What's your dream job?

Everybody has one. Some people grow up wanting to be an astronaut while others want to be an athlete. For some reason completely foreign to me, some people even grow up wanting to be a lawyer.

The point is that when it comes to a dream job, different things suit different people. That's what makes our ranking the best jobs in college football so subjective. What one coach might consider a plus could be another coach's negative.

What I'm trying to do in these rankings is view each job from a neutral point of view. I considered many different factors when trying to figure out which job is the "best." The tradition of a school was a factor, as was its amount of success, and how the school is positioned for future success.

Throw in some recruiting -- not only the recruiting base, but the level of difficulty involved in recruiting players to the school -- expectations and the loyalty of the fan base, and I think I came to some pretty reasonable conclusions.

So without further ado, here are the 12 jobs of the Pac-12 ranked from best to worst.

Pac-12 Job Rankings
A rather obvious choice, as USC is one of the premier jobs in the country, let alone the Pac-12. A wonderful location, a ton of high school talent in the area, rich tradition and the desire to be successful. Also, when USC is good, it can be the most popular football team in town, even with two new NFL teams.
Nike has done so much for this program. While Oregon isn't exactly a fertile recruiting ground, the program's brand gives it access in California and around the country. The school also has facilities that are some of the most impressive in the country. It even boasts a loyal fan base and the best stadium experience in the conference.
Some might put UCLA higher here, but I prefer Washington . Husky Stadium is one of the best atmospheres in the game, and even if it's not on par with other places like California, Texas and Florida , there is still real talent within the state. Also, there just aren't many campus locations as lovely to look at as Washington.
The main reason I have UCLA behind Washington here is that, while it enjoys a lot of the same advantages as USC, it never feels like there's as much support within the university for the program. Also, no matter what, you have to think basketball will always be the school's genuine passion. All that said, with the right hires and motivation, you can win a lot of games at UCLA.
While it's been one of the more successful programs in the conference lately, it's still below the top tier when it comes to best jobs. Palo Alto is great, though it's not cheap to live there, and while the facilities are strong, the fan support can be rather lackluster. You wouldn't see as many empty seats in other stadiums if their teams were having the same amount of success.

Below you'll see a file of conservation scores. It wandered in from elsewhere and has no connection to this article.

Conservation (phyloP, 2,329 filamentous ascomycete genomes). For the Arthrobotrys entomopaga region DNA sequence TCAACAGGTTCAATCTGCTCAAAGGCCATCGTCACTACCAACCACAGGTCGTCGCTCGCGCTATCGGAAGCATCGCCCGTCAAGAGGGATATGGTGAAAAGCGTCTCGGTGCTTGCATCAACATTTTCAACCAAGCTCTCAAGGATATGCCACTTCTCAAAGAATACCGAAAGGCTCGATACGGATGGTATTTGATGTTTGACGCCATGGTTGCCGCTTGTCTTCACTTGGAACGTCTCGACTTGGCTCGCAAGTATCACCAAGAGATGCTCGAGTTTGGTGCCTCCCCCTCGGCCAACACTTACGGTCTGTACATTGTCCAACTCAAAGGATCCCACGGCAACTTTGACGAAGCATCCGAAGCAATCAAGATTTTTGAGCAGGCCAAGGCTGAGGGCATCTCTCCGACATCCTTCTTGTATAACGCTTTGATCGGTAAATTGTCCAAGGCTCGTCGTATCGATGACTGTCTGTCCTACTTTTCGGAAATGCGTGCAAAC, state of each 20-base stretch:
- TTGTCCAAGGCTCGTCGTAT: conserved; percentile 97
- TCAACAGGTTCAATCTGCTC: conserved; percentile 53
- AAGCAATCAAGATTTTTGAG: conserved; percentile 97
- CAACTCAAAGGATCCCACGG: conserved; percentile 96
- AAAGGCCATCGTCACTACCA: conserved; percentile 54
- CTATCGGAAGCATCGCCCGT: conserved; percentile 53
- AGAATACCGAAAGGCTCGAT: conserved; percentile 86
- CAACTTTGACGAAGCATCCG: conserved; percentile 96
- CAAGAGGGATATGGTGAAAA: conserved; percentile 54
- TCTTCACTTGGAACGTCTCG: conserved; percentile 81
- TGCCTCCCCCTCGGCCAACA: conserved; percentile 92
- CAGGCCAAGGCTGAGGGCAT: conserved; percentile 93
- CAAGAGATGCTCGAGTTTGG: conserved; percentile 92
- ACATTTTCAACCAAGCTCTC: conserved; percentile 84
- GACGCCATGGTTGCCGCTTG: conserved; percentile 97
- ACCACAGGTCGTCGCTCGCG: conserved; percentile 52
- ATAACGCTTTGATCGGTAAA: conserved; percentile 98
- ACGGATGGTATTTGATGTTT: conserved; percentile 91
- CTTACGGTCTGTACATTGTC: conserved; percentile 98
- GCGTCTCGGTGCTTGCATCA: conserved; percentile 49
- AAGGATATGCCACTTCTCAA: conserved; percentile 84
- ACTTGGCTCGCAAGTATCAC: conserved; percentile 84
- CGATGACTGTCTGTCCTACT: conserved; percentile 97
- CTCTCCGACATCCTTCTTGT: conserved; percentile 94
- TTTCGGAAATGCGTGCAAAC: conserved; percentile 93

I gave some consideration to putting Arizona State over Stanford . There's quality talent within the state, and there's access to Southern California recruits. The biggest reason I kept it below Stanford is that Jim Harbaugh and David Shaw have shown you can have consistent success there. We're still waiting on somebody to do the same at Arizona State.
This was a hard one to figure out. I probably could have ranked Arizona a few spots lower, and I almost did. There hasn't been a great tradition of football success here, and I'd consider Arizona to be a basketball school. That said, the local recruiting as well as the access to SoCal led me to give Arizona an edge over the schools just behind it in these rankings.
A few years ago,  Colorado would have been lower, but there have been upgrades to the facilities on campus. There's been increased support from the administration, and it seems as though there's motivation to help the Buffs become nationally relevant again. As far as fan support, it's fine, so long as you're winning games.
I was pretty close to putting Utah ahead of Colorado and possibly Arizona, too. There's a lot to like about this job. While it's not a recruiting hotbed, there's better talent within the state than most people realize. The facilities are excellent as well. Unfortunately for Utah, it came down to where I'd rather live, and I'd prefer Boulder over Salt Lake City. I'd take both over Tucson, though.
There was a very clear bottom tier in the conference to me, and congrats to Oregon State for being at the top of it. It's not just that Oregon State has to live in Oregon's shadow, but it feels like everything it has to offer pale in comparison as well. Also, while Mike Riley had success, it's not easy to win here.
Consider this more of a 10b to Oregon State's 10a. Washington State has to deal with a lot of the same things as Oregon State. As far as recruiting, it's not easy to convince recruits to come to Pullman, and that was another factor in keeping it behind Oregon State. Everything else being equal, I'd rather live in Corvallis than Pullman. Some would go the other way.
This decision may come as a surprise to a lot of people because California has a lot to offer as a school. It's one of the best public universities in the country. That only means so much, though, because there's a lot here to be concerned about right now. First of all, football's never going to be too important at Cal. Secondly -- this is probably the biggest concern -- the athletic department is just a mess right now. The department is in debt largely due to spending a bunch of money on a stadium overhaul that hasn't gone all that well . Frankly, I'd avoid this job right now.